Lebanon e-retail revolution underway
46 percent of Internet users in the UAE shop online
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The online commerce market in Lebanon is still woefully underdeveloped compared to other countries in the region, most notably the Gulf, but all that might be about to change.
Saudi Arabia’s third most popular e-commerce website, online fashion retailer Namshi.com, announced it had received a $13 million investment from growth equity firm Summit Partners last Monday, and told The Daily Star it was planning to launch a Lebanese website in July.
Following hot on its footsteps, ShopGo, an e-commerce platform that helps retailers set up online stores, is opening a Lebanon office this month to respond to increased local demand.
The linchpin for all of this is the announcement that the ubiquitous online payment gateway PayPal is finally preparing to launch in Lebanon sometime this year.
Many of the pioneering Lebanese retailers who have attempted to peddle their wares on the information superhighway have been forced to fold, introduce Cash On Delivery payments for local customers, or shift their focus to regional markets with more malleable consumer habits.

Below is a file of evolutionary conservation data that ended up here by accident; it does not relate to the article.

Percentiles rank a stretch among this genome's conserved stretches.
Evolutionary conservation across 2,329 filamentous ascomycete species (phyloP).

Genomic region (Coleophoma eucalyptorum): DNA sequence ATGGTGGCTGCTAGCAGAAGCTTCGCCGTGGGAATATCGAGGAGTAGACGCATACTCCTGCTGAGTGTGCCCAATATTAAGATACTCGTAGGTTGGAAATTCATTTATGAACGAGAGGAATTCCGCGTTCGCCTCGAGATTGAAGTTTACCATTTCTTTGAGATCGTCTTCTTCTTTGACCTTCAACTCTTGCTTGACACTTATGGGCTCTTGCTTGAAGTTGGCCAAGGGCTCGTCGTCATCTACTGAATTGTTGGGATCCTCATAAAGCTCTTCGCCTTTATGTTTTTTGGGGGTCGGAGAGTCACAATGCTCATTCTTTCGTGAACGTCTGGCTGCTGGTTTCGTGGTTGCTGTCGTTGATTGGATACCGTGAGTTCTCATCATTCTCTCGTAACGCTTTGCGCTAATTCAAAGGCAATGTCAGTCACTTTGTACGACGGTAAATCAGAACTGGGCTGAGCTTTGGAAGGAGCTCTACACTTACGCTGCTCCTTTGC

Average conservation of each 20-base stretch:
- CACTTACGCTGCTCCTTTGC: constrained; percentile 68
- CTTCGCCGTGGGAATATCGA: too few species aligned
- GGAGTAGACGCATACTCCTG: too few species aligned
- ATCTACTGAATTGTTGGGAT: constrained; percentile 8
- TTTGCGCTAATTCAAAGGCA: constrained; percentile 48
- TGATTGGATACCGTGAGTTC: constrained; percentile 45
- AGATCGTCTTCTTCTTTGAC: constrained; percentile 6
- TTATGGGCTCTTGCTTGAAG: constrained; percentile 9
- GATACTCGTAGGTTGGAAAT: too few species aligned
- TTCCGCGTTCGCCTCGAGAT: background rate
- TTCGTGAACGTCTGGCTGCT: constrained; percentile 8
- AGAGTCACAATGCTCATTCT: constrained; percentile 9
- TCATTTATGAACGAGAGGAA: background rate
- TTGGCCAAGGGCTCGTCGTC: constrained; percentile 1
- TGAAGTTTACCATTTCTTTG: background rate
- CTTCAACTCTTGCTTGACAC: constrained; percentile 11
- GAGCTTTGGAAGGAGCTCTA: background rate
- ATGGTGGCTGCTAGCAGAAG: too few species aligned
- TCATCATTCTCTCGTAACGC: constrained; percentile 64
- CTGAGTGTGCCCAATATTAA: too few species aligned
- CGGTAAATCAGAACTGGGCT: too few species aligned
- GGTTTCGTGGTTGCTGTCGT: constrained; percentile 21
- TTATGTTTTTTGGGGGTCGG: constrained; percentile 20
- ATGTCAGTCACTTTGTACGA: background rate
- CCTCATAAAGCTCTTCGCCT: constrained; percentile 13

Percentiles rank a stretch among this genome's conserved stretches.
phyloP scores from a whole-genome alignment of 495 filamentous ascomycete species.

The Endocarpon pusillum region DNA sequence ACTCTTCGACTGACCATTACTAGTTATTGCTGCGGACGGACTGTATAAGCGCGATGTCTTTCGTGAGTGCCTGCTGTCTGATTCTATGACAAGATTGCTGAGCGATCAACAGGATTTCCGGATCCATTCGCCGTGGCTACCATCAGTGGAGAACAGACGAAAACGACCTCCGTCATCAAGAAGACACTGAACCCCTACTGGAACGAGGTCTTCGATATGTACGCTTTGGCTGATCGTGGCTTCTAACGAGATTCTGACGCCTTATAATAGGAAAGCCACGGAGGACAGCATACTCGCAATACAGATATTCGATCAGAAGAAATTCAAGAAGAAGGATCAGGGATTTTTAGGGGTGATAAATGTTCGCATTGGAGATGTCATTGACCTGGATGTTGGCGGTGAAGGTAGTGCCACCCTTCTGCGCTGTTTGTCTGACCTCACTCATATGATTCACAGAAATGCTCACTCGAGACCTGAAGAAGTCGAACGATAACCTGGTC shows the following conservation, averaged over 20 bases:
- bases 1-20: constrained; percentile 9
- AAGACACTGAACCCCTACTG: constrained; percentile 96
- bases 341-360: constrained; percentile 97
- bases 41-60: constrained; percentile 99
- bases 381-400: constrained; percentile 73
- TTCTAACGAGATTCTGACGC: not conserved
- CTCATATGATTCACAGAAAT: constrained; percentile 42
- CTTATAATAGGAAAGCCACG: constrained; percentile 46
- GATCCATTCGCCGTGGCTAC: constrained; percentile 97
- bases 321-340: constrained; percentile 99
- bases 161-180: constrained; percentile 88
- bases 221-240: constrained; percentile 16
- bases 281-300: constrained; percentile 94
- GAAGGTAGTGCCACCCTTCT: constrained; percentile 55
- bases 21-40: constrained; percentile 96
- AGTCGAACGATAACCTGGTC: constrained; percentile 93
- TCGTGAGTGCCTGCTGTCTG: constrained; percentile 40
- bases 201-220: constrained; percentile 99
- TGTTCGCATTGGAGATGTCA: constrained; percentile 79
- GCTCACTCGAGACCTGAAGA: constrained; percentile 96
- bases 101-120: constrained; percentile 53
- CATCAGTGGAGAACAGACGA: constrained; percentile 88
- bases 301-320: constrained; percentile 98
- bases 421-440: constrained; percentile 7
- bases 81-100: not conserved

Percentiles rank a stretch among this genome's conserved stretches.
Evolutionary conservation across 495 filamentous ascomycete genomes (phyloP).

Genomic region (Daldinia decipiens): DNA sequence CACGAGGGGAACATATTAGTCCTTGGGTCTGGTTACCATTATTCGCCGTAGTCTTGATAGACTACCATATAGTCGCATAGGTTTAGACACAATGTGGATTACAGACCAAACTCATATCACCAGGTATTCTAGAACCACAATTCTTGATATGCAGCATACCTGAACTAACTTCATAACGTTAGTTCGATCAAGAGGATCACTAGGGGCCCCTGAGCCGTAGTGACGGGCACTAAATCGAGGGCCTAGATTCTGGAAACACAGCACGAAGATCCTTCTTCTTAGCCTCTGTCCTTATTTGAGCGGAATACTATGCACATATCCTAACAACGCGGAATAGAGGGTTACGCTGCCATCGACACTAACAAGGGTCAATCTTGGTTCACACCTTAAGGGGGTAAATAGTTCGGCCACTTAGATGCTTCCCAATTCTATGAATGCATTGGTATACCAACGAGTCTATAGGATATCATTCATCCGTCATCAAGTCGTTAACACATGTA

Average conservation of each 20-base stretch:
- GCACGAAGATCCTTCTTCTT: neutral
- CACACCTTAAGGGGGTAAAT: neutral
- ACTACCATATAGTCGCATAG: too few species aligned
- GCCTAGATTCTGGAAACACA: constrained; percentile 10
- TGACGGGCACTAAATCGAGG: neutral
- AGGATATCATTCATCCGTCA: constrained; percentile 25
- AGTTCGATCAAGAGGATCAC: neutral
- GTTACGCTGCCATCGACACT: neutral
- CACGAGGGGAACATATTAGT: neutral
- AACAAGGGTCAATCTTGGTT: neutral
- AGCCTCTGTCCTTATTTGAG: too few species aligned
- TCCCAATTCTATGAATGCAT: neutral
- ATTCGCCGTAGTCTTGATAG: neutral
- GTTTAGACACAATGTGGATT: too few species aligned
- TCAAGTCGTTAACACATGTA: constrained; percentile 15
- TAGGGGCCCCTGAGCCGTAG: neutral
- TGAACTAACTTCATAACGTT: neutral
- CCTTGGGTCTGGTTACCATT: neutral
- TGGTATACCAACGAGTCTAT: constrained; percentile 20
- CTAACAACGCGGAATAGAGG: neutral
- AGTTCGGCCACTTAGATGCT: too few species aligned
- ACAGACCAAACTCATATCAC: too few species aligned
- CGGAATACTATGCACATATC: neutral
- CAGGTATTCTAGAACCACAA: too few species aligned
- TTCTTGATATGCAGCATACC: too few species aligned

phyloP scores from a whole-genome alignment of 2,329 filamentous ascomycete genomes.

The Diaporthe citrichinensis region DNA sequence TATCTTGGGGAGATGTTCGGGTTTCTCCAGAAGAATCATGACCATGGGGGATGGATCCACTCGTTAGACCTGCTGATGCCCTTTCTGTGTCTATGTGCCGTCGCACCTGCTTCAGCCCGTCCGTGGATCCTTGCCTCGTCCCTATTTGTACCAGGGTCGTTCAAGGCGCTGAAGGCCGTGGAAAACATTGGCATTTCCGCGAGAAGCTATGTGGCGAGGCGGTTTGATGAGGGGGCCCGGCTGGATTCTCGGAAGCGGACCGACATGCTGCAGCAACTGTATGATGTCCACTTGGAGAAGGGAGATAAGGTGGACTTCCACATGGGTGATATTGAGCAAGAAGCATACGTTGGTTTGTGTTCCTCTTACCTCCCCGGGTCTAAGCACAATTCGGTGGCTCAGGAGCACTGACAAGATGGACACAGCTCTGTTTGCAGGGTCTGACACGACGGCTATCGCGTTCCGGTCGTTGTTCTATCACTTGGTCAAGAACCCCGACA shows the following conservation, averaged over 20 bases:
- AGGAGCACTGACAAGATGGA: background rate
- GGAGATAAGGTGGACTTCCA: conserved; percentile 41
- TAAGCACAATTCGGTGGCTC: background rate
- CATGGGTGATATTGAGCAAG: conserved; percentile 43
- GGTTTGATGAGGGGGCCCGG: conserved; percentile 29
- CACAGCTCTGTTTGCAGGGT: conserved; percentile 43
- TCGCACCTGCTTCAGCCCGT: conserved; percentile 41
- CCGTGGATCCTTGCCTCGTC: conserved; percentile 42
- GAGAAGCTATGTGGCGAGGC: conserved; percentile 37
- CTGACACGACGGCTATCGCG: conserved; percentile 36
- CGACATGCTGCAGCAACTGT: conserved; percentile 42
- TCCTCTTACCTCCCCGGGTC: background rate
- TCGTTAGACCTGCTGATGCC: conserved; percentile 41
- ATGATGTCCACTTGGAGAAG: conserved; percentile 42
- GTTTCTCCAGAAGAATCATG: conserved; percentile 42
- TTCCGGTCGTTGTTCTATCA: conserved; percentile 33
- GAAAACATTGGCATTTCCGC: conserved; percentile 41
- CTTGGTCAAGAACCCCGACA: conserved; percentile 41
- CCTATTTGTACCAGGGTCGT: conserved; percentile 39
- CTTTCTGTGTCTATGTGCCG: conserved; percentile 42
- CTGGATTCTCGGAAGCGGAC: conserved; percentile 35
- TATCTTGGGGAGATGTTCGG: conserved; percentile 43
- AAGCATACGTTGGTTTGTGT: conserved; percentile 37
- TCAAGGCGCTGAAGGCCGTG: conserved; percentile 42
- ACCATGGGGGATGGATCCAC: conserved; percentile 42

Namshi’s decision, however, demonstrates that the country’s e-commerce market remains an untapped and attractive market for regional companies and investors – albeit one that has yet to live up to the hype in comparison to Gulf countries.
While 46 percent of Internet users in the UAE shop online – compared to 35 percent in Kuwait and 35 percent in Saudi Arabia – this figure drops to 9 percent in Lebanon.
Online retailer Lebelik launched a website selling Lebanese designer labels two years ago. Though co-founder Louise Doumet initially envisioned personal shopping as the core of the Lebelik’s business, gifts – mainly from international customers buying for family and friends in Lebanon – emerged as the website’s strongest sales segment.
“Women have time to go to the mall to go shopping during the day,” Doumet explained. “One problem we see a lot is that a lot of time people see things on our website and call the designer directly and say, ‘Can I send my driver to buy it?’ Even though we have a good return policy, we deliver to your door, we offer Cash On Delivery.”
Lebelik uses Bank Audi’s payment gateway – which is one of two available in the country for local credit card holders – and began offering COD payments to Lebanese customers about a year ago. Since then, local sales have increased, Doumet said, and are currently split evenly between local and international customers.